Finance  ·  Features

Hospitality Credit Markets Are Beginning to Stir After Long Slumber


Hotels, in the eyes of the market, started a comeback in the fourth quarter of 2020.

There was an overall 79 percent year-over-year decrease in dollar volume for loans on hotel properties in 2020. But, hotel originations jumped a whopping 411 percent from the third to fourth quarters, and the sector saw a huge uptick in hospitality financings to close out last year, according to data collected from the Mortgage Bankers Association. Debt funds are leading the way in providing the liquidity that’s propping up the market, but more institutional, conservative shops are now eyeing leaps back into the space.

SEE ALSO: Adam Neumann’s Flow Continues to Apply Pressure to Buy WeWork

The hospitality sector was of course one of the hardest hit during the COVID-19 pandemic. “Lenders stopped wanting to do those deals, and borrowers weren’t asking; they were just trying to hang on [last year],” said Gary Otten, head of real estate debt strategies for MetLife.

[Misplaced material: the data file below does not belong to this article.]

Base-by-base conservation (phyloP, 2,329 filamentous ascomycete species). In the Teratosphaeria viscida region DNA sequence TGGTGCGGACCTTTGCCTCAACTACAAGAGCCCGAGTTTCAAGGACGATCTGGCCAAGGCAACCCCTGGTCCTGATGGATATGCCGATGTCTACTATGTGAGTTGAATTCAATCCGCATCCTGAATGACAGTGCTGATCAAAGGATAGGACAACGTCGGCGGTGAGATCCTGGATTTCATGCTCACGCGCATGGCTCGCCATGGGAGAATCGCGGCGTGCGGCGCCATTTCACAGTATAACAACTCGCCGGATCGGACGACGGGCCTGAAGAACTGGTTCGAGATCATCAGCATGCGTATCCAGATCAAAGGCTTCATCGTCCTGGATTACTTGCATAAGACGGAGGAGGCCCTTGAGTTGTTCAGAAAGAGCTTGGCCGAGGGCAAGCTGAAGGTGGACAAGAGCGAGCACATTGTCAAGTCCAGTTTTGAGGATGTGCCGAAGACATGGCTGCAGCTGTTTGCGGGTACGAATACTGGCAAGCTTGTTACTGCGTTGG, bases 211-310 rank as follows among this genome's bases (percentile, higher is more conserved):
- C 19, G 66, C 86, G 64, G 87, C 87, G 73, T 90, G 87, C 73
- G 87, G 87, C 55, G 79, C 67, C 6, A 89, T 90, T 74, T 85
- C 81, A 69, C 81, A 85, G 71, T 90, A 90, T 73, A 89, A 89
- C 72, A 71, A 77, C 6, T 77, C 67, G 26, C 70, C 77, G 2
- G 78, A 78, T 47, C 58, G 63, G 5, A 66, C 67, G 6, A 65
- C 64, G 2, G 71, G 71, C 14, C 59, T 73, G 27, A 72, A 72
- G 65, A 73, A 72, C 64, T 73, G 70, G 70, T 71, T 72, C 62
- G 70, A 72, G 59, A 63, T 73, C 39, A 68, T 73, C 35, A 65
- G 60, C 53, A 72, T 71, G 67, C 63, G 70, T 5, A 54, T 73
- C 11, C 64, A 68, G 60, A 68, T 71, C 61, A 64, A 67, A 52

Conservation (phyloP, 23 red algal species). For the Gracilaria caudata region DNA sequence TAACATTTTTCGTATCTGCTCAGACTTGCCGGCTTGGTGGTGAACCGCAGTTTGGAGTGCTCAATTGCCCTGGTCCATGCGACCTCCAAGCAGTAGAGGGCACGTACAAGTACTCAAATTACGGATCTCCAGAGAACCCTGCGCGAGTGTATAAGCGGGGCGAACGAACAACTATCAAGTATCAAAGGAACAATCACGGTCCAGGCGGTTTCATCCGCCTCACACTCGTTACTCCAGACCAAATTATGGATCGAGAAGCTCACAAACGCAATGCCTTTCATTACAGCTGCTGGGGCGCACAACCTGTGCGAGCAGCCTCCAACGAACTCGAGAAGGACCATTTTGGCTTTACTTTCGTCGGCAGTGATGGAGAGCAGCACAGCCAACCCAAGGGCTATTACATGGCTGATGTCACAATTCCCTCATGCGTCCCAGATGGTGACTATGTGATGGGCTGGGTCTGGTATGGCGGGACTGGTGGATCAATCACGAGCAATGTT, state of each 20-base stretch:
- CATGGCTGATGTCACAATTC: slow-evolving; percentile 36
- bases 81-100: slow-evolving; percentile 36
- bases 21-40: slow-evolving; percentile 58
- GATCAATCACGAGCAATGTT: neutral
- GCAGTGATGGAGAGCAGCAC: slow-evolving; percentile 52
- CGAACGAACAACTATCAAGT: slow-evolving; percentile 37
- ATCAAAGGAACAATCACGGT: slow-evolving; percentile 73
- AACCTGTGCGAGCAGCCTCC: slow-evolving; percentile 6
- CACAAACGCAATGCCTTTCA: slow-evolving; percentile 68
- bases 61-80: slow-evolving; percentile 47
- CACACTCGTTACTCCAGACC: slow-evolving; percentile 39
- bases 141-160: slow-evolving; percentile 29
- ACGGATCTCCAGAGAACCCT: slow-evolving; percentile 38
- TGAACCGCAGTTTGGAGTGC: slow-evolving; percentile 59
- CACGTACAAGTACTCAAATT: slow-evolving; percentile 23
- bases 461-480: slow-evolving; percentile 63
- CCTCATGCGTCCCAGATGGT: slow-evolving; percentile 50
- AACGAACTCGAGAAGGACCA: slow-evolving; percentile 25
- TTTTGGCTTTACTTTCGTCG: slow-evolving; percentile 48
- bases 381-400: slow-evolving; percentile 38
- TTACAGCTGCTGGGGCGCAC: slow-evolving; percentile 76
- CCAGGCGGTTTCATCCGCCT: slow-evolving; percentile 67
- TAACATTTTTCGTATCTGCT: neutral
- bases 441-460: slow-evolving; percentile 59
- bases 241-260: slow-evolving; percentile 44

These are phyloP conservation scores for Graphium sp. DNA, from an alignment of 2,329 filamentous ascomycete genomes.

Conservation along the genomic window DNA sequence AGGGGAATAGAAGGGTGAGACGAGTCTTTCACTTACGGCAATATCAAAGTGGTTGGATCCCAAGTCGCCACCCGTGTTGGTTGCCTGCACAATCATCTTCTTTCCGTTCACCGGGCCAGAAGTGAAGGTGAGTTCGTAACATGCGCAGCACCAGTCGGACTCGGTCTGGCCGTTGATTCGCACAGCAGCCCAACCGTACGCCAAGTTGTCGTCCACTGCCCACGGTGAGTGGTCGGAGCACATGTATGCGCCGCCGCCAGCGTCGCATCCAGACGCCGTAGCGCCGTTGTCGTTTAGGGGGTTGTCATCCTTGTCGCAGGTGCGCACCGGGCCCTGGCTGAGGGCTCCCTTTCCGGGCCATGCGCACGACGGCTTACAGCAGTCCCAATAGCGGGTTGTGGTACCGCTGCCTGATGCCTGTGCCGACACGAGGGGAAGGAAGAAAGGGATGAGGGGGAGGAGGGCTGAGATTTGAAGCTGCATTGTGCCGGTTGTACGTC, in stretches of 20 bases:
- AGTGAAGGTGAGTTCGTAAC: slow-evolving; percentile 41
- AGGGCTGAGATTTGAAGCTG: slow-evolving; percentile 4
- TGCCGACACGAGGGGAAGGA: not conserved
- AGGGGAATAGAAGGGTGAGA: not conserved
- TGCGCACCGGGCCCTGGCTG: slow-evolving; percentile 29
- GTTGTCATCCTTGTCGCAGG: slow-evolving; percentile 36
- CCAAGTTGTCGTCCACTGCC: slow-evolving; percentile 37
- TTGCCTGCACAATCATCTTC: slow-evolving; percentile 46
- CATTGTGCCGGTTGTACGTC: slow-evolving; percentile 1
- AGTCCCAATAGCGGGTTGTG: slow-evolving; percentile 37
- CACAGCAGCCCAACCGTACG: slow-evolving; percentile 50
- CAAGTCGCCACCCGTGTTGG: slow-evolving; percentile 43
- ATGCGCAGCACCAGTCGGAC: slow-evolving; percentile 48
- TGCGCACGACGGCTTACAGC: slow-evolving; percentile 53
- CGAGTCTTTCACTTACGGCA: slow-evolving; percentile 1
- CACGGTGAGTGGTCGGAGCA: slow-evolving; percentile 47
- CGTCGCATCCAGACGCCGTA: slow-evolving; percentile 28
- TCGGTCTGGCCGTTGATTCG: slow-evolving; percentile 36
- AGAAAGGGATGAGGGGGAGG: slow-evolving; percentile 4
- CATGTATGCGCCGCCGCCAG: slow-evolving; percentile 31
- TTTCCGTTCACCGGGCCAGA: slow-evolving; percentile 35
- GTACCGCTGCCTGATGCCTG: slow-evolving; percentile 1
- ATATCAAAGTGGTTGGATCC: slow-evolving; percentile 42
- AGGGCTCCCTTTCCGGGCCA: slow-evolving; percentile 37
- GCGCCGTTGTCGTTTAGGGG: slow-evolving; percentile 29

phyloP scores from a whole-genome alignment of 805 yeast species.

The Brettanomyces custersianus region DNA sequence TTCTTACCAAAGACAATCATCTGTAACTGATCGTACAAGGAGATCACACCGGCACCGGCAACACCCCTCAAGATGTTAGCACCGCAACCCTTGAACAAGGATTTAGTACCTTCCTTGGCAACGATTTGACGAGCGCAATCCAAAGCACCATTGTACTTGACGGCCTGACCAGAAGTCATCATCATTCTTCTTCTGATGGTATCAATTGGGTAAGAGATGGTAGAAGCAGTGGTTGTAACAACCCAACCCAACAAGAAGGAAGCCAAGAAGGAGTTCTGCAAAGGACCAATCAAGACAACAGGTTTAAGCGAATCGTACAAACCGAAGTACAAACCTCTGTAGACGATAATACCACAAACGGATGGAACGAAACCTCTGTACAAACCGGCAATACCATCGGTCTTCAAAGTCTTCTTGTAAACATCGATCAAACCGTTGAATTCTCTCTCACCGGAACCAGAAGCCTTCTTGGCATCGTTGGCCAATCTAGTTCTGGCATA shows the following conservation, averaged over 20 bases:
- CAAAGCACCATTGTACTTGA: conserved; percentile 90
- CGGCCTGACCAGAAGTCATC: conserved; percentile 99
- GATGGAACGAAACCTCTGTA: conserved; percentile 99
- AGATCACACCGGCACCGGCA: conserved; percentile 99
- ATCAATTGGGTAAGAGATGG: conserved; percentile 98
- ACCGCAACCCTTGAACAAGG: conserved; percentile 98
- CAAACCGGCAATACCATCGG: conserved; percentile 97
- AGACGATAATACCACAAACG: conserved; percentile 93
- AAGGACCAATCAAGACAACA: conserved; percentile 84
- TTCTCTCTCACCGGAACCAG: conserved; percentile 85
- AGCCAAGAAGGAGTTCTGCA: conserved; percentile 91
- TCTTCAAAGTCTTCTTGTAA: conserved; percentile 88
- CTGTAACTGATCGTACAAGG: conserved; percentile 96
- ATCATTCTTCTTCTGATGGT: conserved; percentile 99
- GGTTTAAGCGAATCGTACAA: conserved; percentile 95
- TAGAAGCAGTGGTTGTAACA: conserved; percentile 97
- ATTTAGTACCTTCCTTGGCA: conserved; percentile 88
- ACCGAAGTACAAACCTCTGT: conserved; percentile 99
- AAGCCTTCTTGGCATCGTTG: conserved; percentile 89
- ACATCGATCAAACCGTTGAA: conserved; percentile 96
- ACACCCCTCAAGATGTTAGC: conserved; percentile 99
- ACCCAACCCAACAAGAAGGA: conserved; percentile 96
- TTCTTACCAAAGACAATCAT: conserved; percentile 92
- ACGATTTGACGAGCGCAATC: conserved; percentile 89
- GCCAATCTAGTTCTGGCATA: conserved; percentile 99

Still, good news on the vaccination and economic fronts going into 2021 meant a meaningful chunk of commercial real estate lenders have set goals to deploy more than $1 billion into the hospitality space this year, according to a recent survey of lenders released by research and investment banking firm RobertDouglas.

“With that much demand for hotel products, spreads will compress,” said M&T Bank (MTB) Senior Vice President Jason Lipiec, who oversees much of the bank’s hospitality output across its footprint.

About 67 percent of a variety of lenders surveyed by RobertDouglas are anticipating an increase in hotel valuations this year, and 78 percent expect values to peak again in the next two to four years. About 72 percent also expect their hotel lending volumes to climb this year.

As such, lenders of all stripes are keen to look at hotels that are less dependent on corporate or group business travel; such assets as “drive to” leisure destinations and resorts, as well as some luxury or trophy assets; and, finally, the extended-stay and limited- and select-service hotels. Recent high-profile moves in the market, like Starwood Capital Group and Blackstone’s $6 billion pending purchase of Extended Stay America, have helped bolster confidence.

Most lenders are also looking to states that have been less stringent about COVID-19 guidelines, such as Florida, which is “on fire right now, from an occupancy standpoint,” Otten said. “From a business perspective, hotels in Florida are doing some of the best business in the country. We’ll take a favorable look at those.”